Vietnam sees opportunity in Chinese tourist slump caused by marine standoff

Thanh Nien News

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Foreign tourists at Bau Truc ceramics village in the central province of Ninh Thuan. File photo Foreign tourists at Bau Truc ceramics village in the central province of Ninh Thuan. File photo


Chinese tourist arrivals are decreasing, partly due to bilateral tensions that resurfaced last month, according to a spokesperson for Vietnam National Administration of Tourism (VNAT).
Vietnam welcomed more than 674,000 foreign tourists last month, down nearly 10 percent from April, VNAT announced early this week, noting that a sharp drop in Chinese arrivals accounted for the overall decline.
VnExpress reported that in addition to the tensions sparked by China’s deployment of an oil rig into Vietnam’s exclusive economic zone on May 2, the slump could also be attributed to the beginning of the low season.
Almost no Chinese tourists entered the country through Vietnam's northern border gates and several Chinese travel companies canceled tours that would have brought tourists to Vietnam by air.
Some local travel companies reported a reduction of 80 percent in their revenues last month, as Chinese tourists canceled tours to Vietnam, VnExpress reported.
Ly Tat Vinh of the Cho Lon Tourist Company in Ho Chi Minh City told the website that his company’s Chinese business had declined by 30-40 percent year on year.
A representative from the Huong Giang Travel Company in Hanoi said the company is in trouble, as 20 percent of its sales come from Chinese tourists, but it has received no bookings during the last month.
The slowdown also hit hotels.
The news site quoted an employee at the Nhat Thao Hotel in HCMC’s backpacker area as saying that between five and ten Chinese customers once booked rooms every month, but they hadn't seen any since last month, adding that most of their customers are now from Europe.
A representative from the Tan Hoang Long Hotel in District 5, where Chinese visitors often stay, said the number of Chinese customers has fallen by half--from around 600 a month.
Duong Duy My, director general of Windsor Plaza, also complained that the sea tensions have caused troubles for his hotel, after 100 percent of their Chinese customers canceled their bookings.
Shift in focus
VNAT chief Nguyen Van Tuan told the website that for many years China has been the largest market for Vietnam’s tourism with its citizens accounting for some 25 percent of Vietnam's international arrivals.
However, Chinese tourists mainly travel by road and spend very little, between US$300-650 each person, he said.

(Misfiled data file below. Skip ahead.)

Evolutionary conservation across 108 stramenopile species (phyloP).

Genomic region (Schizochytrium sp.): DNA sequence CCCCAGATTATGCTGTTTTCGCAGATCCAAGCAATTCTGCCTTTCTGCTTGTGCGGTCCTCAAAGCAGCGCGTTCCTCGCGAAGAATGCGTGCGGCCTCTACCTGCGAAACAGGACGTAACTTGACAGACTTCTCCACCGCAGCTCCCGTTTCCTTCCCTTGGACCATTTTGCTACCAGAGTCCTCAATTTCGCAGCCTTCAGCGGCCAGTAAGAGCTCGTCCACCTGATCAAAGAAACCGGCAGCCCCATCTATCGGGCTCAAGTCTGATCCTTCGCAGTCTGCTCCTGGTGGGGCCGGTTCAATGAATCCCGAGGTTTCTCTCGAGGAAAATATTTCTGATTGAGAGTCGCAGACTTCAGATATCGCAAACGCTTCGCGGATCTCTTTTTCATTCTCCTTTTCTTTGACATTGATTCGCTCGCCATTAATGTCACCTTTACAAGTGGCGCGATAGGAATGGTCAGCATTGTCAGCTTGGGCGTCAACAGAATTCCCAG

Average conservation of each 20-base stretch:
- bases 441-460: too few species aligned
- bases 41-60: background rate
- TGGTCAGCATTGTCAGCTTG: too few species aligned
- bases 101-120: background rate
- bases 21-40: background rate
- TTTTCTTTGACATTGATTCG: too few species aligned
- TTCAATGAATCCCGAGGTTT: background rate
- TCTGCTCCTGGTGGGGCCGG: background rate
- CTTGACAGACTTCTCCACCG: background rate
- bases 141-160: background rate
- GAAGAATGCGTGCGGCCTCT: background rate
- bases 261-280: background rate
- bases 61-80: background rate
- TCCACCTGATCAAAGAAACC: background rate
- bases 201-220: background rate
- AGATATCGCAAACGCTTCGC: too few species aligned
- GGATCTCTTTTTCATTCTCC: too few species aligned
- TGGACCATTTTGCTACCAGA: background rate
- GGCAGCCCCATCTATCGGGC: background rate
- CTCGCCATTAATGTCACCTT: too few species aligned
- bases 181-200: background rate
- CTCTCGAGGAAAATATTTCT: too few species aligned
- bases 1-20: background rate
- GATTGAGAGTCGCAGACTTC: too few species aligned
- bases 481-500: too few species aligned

Many Vietnamese tourism officials and experts believe that the slump in Chinese arrivals will present an opportunity for travel businesses to focus on markets that offer big spenders.
During a recent tourism conference, the Ministry of Culture, Sports and Tourism proposed government solutions for the current slowdown, like suspending promotional activities in China and reallocating those budgets to other key markets.
The Middle East, India, Indonesia, Japan, and South Korea have been considered potential markets for Vietnam, according to VnExpress.
Vu The Binh, chairman of the Vietnam Tourism Association, said Vietnam recently opened its first overseas tourism office in Japan, which is considered “the most important” market.
The opening of the tourism office is expected to boost the number of Japanese arrivals to over a million in the coming years; in order to achieve that target, Vietnamese businesses needs to introduce new and better products, Binh said.
Official figures show that while Japan is the third largest market with some 604,000 tourists last year, its tourists spent the most.
Travel company representatives told VnExpress that they are focusing on local tourists, offering discounts to attract them while seeking new markets.
However, a Hanoi travel company spokeswoman (speaking on condition of anonymity) said it will take time and money to make an effective shift away from their reliance on the Chinese market.
The company tried, in the past, to invest in a new market without success.
Since it opened five years ago, the company that has relied on Chinese tourists for 80 percent of its sales, and even opened a representative office in Beijing.
Without any Chinese bookings in the last month, the company has had to sack half its staff, she said.
But, she remained hopeful that the market would rebound before the year's end, adding that they remain in close contact with their Chinese partners.

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